Internship location : Laboratoire de Planétologie et Géosciences (LPG, Nantes), European Synchrotron
Radiation Facility (ESRF, Grenoble), France
Icy satellites of Jupiter and Saturn are the only extra-terrestrial planetary bodies where the presence of liquid water has been discovered in a form of subsurface oceans. Subsurface oceans are nowadays the most appealing astrobiological targets and became the focus of diverse interdisciplinary research as well as of upcoming space missions. While a variety of volatile compounds (CO2, CH4, N2, NH3, CH3OH, etc) are expected to be present in significant amount in the oceans of icy satellites of Saturn and Jupiter, they should be stable in the form of gas clathrate hydrates at relevant high-pressure and from low- to temperate-temperature conditions. Clathrate formation and destabilization govern the volatile reservoir and chemical exchange in the interior, and have a major impact on the ocean composition, evolution and astrobiological potential. Despite being the main reservoir of volatiles in large ocean worlds, our knowledge on stability and properties of chemically relevant clathrate hydrates at relevant thermodynamic conditions is very limited. Existing data at high pressure rely on clathrate hydrate composed of a single gas guest (CO2, CH4, N2 etc.), while we know that in nature clathrate hydrate should be composed of multiple gas guest which may have major implications for the chemical evolution of many ocean worlds (Titan, Pluton, Europa, Ganymede, Callisto).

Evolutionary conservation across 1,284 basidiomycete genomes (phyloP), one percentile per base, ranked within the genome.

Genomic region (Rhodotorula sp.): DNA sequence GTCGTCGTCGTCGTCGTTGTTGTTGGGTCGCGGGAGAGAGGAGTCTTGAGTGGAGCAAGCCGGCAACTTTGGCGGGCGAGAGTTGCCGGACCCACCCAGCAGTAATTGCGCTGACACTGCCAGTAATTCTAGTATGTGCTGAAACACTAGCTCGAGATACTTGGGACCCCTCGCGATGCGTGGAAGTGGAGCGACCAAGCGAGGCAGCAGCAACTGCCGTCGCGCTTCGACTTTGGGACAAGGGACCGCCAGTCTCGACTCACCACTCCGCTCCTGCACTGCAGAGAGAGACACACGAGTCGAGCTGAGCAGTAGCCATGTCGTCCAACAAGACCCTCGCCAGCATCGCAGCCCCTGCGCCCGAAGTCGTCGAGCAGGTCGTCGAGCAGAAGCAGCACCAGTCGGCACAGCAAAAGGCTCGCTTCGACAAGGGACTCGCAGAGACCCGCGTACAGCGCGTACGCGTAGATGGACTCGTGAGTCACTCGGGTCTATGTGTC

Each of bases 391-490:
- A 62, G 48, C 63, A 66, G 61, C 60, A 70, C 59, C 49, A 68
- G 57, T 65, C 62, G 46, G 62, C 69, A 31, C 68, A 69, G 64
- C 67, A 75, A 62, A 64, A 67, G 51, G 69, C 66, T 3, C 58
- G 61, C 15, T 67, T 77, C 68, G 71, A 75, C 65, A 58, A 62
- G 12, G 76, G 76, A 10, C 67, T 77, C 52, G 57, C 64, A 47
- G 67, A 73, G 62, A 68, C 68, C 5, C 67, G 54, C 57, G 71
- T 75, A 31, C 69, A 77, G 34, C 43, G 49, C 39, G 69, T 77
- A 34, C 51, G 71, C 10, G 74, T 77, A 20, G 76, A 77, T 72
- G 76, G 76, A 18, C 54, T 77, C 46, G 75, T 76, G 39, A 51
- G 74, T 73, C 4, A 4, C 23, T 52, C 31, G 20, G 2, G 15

The goal of the internship is to explore the stability and structure of clathrate hydrates from the system CH4-CO2-H2O in a wide range of pressures and compositions by using in situ Raman spectroscopy and XRay diffraction available at Laboratory of Planetology and Geosciences (LPG, Nantes) and European Synchrotron Radiation Facility (ESRF, Grenoble), respectively. The new experimental data acquired during this internship will be used to constrain the storage and transport of CH4 and CO2 in the interior of large icy moons (Titan, Europa, Ganymede and Callisto) and to evaluate the consequences for the habitability of their subsurface oceans.
– Background in diamond anvil cell technique, Raman spectroscopy, or X-Ray diffraction is desirable;
– Strong interest in challenging experimental work and planetary applications
– Good communication skills and ability to work in multi-disciplinary team with English as working language
The internship is a part of the ANR PRC project “CAGES” (coord. A. Pakhomova) that is run in collaboration between LPG and ESRF. The internship is funded up to six months with a stipend of ~600 euros/month (additional stipend can be granted to candidates outside France). Depending on the performance, after the internship and accomplishment of the Master studies, the student can undertake a PhD position at ESRF starting September 2024 and will be integrated in the Graduate Programme in Earth and Planetay Sciences at Nantes Université. The PhD project will focus on investigation of extended compositions of mixed clathrate hydrates at low-temperature and high-pressure using in situ Raman spectroscopy and X-Ray diffraction and on the implications for the thermo-chemical evolution of icy worlds.